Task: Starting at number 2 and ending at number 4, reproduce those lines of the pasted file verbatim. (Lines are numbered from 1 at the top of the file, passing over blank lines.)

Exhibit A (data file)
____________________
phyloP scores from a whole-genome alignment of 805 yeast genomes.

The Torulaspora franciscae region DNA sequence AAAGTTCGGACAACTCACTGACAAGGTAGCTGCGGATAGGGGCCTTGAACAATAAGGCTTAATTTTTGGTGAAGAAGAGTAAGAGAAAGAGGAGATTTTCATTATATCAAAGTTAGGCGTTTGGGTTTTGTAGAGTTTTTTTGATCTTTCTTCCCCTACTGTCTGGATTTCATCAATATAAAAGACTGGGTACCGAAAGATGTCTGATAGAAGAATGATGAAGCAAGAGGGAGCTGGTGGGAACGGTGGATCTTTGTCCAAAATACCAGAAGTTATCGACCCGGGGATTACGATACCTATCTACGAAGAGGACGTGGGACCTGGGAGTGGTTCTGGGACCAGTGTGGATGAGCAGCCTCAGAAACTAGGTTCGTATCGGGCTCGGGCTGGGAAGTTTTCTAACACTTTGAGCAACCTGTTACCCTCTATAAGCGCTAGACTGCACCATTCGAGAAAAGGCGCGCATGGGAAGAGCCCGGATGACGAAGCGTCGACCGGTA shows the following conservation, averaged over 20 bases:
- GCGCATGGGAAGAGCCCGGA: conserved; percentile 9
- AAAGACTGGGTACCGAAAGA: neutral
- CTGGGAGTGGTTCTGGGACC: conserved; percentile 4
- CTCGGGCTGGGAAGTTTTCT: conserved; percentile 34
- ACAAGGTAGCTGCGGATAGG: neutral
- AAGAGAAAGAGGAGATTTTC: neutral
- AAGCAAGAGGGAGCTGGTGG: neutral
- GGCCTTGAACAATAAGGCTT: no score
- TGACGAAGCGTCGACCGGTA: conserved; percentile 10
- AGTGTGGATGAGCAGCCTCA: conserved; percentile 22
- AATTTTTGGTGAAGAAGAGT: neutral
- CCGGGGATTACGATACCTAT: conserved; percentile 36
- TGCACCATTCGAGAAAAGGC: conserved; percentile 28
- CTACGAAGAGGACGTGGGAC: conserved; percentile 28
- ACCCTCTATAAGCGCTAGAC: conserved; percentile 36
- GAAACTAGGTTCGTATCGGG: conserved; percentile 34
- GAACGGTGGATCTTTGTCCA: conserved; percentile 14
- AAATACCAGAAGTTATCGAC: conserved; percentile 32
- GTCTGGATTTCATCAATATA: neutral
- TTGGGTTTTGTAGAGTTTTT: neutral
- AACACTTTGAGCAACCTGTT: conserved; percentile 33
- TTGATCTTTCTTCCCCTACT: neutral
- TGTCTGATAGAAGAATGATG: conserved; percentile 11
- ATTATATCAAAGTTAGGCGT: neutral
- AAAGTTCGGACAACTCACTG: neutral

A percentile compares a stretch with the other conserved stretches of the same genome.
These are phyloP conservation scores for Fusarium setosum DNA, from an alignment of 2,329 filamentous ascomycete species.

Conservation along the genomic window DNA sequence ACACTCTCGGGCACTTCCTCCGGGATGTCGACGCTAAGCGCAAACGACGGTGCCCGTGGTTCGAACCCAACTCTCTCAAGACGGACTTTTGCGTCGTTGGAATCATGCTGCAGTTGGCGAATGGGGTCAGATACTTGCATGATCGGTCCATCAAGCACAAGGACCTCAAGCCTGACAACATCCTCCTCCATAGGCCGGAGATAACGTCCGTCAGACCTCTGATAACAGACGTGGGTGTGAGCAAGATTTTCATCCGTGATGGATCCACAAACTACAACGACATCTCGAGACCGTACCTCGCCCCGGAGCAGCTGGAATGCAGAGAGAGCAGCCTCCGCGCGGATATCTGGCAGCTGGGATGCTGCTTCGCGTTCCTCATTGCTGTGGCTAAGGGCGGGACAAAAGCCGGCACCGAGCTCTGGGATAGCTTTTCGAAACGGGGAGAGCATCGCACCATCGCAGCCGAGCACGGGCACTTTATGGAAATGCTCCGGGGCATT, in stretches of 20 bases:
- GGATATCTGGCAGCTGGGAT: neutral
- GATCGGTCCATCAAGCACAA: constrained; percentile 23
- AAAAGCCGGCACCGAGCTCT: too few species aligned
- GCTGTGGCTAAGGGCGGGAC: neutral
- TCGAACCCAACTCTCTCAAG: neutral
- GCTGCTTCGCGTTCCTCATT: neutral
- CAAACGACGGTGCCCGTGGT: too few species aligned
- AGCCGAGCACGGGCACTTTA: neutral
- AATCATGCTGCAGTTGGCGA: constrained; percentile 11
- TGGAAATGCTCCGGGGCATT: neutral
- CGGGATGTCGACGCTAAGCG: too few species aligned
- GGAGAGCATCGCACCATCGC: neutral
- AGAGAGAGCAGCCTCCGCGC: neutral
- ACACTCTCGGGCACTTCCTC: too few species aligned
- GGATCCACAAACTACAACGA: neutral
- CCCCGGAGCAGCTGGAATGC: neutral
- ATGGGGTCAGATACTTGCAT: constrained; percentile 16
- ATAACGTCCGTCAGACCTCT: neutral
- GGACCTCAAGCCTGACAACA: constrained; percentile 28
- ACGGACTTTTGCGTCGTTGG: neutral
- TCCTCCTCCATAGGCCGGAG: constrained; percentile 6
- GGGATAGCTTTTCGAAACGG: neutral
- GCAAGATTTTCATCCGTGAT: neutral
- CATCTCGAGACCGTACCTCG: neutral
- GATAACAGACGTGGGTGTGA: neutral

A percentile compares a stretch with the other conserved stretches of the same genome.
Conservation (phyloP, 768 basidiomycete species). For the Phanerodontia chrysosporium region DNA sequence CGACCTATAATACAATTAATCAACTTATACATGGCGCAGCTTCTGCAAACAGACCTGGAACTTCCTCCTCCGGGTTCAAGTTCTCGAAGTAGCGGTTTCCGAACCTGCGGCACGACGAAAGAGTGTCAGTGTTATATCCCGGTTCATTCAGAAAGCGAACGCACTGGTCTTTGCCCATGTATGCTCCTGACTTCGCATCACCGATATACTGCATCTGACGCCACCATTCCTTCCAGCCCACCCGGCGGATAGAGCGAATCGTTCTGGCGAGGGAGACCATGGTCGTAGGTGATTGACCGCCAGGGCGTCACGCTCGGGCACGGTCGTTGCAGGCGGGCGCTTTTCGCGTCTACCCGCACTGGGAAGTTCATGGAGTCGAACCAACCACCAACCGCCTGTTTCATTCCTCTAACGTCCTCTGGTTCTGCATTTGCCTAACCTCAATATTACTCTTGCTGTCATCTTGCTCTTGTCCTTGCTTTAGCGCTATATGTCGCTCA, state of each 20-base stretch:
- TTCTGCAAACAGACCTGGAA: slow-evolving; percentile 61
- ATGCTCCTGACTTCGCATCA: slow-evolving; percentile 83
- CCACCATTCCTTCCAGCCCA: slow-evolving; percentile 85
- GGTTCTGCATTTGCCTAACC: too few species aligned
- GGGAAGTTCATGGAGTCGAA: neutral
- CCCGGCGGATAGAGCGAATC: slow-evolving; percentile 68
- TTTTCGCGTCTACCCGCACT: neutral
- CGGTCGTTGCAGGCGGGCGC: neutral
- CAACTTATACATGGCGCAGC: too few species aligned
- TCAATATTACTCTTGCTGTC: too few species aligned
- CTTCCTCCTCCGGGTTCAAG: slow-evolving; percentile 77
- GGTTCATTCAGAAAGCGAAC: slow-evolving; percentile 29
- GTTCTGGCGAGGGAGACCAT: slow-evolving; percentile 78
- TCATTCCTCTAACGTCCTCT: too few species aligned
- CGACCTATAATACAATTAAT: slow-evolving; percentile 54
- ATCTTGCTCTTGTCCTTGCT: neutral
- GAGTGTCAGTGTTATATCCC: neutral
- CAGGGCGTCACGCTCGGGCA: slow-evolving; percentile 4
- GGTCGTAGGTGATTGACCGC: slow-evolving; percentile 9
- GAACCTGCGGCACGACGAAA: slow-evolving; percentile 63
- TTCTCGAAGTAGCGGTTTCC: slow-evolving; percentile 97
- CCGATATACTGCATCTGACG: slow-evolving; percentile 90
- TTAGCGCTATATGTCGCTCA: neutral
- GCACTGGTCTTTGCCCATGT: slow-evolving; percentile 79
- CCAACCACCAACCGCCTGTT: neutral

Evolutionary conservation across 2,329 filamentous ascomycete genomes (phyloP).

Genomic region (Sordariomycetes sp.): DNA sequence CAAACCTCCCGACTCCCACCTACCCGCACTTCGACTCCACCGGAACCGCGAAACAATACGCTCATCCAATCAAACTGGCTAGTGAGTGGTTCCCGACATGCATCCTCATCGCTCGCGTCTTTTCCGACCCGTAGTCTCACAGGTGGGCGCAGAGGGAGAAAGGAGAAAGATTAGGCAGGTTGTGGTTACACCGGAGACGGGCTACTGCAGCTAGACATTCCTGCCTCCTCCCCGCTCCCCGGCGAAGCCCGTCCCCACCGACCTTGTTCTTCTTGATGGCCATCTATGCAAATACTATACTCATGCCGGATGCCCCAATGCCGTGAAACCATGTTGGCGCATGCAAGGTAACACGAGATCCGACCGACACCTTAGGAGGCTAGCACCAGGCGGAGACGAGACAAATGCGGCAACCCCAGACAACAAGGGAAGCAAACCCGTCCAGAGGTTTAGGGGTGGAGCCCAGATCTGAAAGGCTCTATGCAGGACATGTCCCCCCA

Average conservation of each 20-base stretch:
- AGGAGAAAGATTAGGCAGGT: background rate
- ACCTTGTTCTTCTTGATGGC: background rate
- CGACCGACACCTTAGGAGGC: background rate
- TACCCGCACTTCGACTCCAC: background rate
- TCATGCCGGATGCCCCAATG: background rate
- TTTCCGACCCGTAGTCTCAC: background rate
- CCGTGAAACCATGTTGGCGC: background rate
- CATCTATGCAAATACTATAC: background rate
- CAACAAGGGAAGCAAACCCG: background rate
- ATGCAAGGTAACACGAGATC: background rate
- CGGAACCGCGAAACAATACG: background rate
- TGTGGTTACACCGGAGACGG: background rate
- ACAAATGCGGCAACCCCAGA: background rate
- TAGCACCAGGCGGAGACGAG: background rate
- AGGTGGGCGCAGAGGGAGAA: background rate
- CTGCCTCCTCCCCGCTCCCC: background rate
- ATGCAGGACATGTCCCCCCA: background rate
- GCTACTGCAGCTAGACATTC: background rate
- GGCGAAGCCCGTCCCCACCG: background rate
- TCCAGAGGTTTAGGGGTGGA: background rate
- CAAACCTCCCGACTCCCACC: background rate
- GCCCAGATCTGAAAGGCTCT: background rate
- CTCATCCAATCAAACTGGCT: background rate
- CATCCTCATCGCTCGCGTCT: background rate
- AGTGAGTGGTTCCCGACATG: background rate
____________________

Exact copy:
The Torulaspora franciscae region DNA sequence AAAGTTCGGACAACTCACTGACAAGGTAGCTGCGGATAGGGGCCTTGAACAATAAGGCTTAATTTTTGGTGAAGAAGAGTAAGAGAAAGAGGAGATTTTCATTATATCAAAGTTAGGCGTTTGGGTTTTGTAGAGTTTTTTTGATCTTTCTTCCCCTACTGTCTGGATTTCATCAATATAAAAGACTGGGTACCGAAAGATGTCTGATAGAAGAATGATGAAGCAAGAGGGAGCTGGTGGGAACGGTGGATCTTTGTCCAAAATACCAGAAGTTATCGACCCGGGGATTACGATACCTATCTACGAAGAGGACGTGGGACCTGGGAGTGGTTCTGGGACCAGTGTGGATGAGCAGCCTCAGAAACTAGGTTCGTATCGGGCTCGGGCTGGGAAGTTTTCTAACACTTTGAGCAACCTGTTACCCTCTATAAGCGCTAGACTGCACCATTCGAGAAAAGGCGCGCATGGGAAGAGCCCGGATGACGAAGCGTCGACCGGTA shows the following conservation, averaged over 20 bases:
- GCGCATGGGAAGAGCCCGGA: conserved; percentile 9
- AAAGACTGGGTACCGAAAGA: neutral